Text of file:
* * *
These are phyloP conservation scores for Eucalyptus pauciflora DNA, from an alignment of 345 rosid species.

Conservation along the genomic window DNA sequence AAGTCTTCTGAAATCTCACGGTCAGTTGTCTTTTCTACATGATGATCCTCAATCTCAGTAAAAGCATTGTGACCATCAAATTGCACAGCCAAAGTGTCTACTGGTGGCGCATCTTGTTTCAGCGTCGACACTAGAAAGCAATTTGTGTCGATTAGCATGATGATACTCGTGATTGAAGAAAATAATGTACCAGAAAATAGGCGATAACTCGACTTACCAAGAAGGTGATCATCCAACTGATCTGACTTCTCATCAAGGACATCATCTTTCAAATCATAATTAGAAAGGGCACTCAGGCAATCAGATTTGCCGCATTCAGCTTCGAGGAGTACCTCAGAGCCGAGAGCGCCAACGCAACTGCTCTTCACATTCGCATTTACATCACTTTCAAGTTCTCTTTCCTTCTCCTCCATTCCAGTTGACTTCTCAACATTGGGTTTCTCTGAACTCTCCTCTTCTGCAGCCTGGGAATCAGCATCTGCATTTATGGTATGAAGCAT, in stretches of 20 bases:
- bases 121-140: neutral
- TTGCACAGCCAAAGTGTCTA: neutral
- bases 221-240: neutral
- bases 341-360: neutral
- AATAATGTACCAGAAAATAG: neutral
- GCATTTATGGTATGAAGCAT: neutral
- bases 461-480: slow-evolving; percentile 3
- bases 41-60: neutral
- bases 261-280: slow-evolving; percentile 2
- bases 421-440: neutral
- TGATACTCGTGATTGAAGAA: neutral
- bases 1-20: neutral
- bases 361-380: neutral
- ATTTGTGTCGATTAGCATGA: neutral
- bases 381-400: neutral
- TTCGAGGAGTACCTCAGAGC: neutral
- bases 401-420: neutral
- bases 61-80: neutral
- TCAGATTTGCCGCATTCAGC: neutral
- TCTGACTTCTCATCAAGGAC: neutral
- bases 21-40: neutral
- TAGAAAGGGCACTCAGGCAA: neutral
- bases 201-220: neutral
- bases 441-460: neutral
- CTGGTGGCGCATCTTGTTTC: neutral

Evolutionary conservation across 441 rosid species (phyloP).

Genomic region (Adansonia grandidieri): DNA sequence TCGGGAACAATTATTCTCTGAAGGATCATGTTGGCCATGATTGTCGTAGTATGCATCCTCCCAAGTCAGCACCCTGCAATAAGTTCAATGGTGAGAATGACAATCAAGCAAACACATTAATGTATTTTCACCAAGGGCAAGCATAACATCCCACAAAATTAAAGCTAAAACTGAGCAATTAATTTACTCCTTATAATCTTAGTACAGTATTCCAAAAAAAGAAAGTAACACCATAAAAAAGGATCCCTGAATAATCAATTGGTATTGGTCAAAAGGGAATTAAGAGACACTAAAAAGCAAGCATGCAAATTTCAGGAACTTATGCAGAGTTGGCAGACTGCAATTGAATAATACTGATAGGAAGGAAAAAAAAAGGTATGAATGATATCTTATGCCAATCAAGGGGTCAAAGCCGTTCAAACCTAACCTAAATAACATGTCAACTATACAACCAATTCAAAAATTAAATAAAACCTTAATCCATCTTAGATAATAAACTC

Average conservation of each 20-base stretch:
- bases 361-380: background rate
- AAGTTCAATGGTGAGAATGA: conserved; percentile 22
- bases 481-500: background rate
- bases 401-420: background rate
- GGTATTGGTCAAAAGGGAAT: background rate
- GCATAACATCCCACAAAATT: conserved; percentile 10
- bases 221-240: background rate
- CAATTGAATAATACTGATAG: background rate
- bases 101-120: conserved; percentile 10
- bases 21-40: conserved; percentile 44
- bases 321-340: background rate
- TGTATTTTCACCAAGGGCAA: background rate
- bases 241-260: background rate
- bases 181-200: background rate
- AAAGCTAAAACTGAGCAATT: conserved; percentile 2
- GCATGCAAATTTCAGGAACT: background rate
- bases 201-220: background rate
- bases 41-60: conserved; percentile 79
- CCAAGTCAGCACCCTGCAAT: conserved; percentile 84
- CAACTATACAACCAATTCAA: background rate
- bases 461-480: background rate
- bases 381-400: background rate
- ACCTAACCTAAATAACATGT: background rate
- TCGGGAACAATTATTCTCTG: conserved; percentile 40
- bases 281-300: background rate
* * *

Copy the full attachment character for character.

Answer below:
These are phyloP conservation scores for Eucalyptus pauciflora DNA, from an alignment of 345 rosid species.

Conservation along the genomic window DNA sequence AAGTCTTCTGAAATCTCACGGTCAGTTGTCTTTTCTACATGATGATCCTCAATCTCAGTAAAAGCATTGTGACCATCAAATTGCACAGCCAAAGTGTCTACTGGTGGCGCATCTTGTTTCAGCGTCGACACTAGAAAGCAATTTGTGTCGATTAGCATGATGATACTCGTGATTGAAGAAAATAATGTACCAGAAAATAGGCGATAACTCGACTTACCAAGAAGGTGATCATCCAACTGATCTGACTTCTCATCAAGGACATCATCTTTCAAATCATAATTAGAAAGGGCACTCAGGCAATCAGATTTGCCGCATTCAGCTTCGAGGAGTACCTCAGAGCCGAGAGCGCCAACGCAACTGCTCTTCACATTCGCATTTACATCACTTTCAAGTTCTCTTTCCTTCTCCTCCATTCCAGTTGACTTCTCAACATTGGGTTTCTCTGAACTCTCCTCTTCTGCAGCCTGGGAATCAGCATCTGCATTTATGGTATGAAGCAT, in stretches of 20 bases:
- bases 121-140: neutral
- TTGCACAGCCAAAGTGTCTA: neutral
- bases 221-240: neutral
- bases 341-360: neutral
- AATAATGTACCAGAAAATAG: neutral
- GCATTTATGGTATGAAGCAT: neutral
- bases 461-480: slow-evolving; percentile 3
- bases 41-60: neutral
- bases 261-280: slow-evolving; percentile 2
- bases 421-440: neutral
- TGATACTCGTGATTGAAGAA: neutral
- bases 1-20: neutral
- bases 361-380: neutral
- ATTTGTGTCGATTAGCATGA: neutral
- bases 381-400: neutral
- TTCGAGGAGTACCTCAGAGC: neutral
- bases 401-420: neutral
- bases 61-80: neutral
- TCAGATTTGCCGCATTCAGC: neutral
- TCTGACTTCTCATCAAGGAC: neutral
- bases 21-40: neutral
- TAGAAAGGGCACTCAGGCAA: neutral
- bases 201-220: neutral
- bases 441-460: neutral
- CTGGTGGCGCATCTTGTTTC: neutral

Evolutionary conservation across 441 rosid species (phyloP).

Genomic region (Adansonia grandidieri): DNA sequence TCGGGAACAATTATTCTCTGAAGGATCATGTTGGCCATGATTGTCGTAGTATGCATCCTCCCAAGTCAGCACCCTGCAATAAGTTCAATGGTGAGAATGACAATCAAGCAAACACATTAATGTATTTTCACCAAGGGCAAGCATAACATCCCACAAAATTAAAGCTAAAACTGAGCAATTAATTTACTCCTTATAATCTTAGTACAGTATTCCAAAAAAAGAAAGTAACACCATAAAAAAGGATCCCTGAATAATCAATTGGTATTGGTCAAAAGGGAATTAAGAGACACTAAAAAGCAAGCATGCAAATTTCAGGAACTTATGCAGAGTTGGCAGACTGCAATTGAATAATACTGATAGGAAGGAAAAAAAAAGGTATGAATGATATCTTATGCCAATCAAGGGGTCAAAGCCGTTCAAACCTAACCTAAATAACATGTCAACTATACAACCAATTCAAAAATTAAATAAAACCTTAATCCATCTTAGATAATAAACTC

Average conservation of each 20-base stretch:
- bases 361-380: background rate
- AAGTTCAATGGTGAGAATGA: conserved; percentile 22
- bases 481-500: background rate
- bases 401-420: background rate
- GGTATTGGTCAAAAGGGAAT: background rate
- GCATAACATCCCACAAAATT: conserved; percentile 10
- bases 221-240: background rate
- CAATTGAATAATACTGATAG: background rate
- bases 101-120: conserved; percentile 10
- bases 21-40: conserved; percentile 44
- bases 321-340: background rate
- TGTATTTTCACCAAGGGCAA: background rate
- bases 241-260: background rate
- bases 181-200: background rate
- AAAGCTAAAACTGAGCAATT: conserved; percentile 2
- GCATGCAAATTTCAGGAACT: background rate
- bases 201-220: background rate
- bases 41-60: conserved; percentile 79
- CCAAGTCAGCACCCTGCAAT: conserved; percentile 84
- CAACTATACAACCAATTCAA: background rate
- bases 461-480: background rate
- bases 381-400: background rate
- ACCTAACCTAAATAACATGT: background rate
- TCGGGAACAATTATTCTCTG: conserved; percentile 40
- bases 281-300: background rate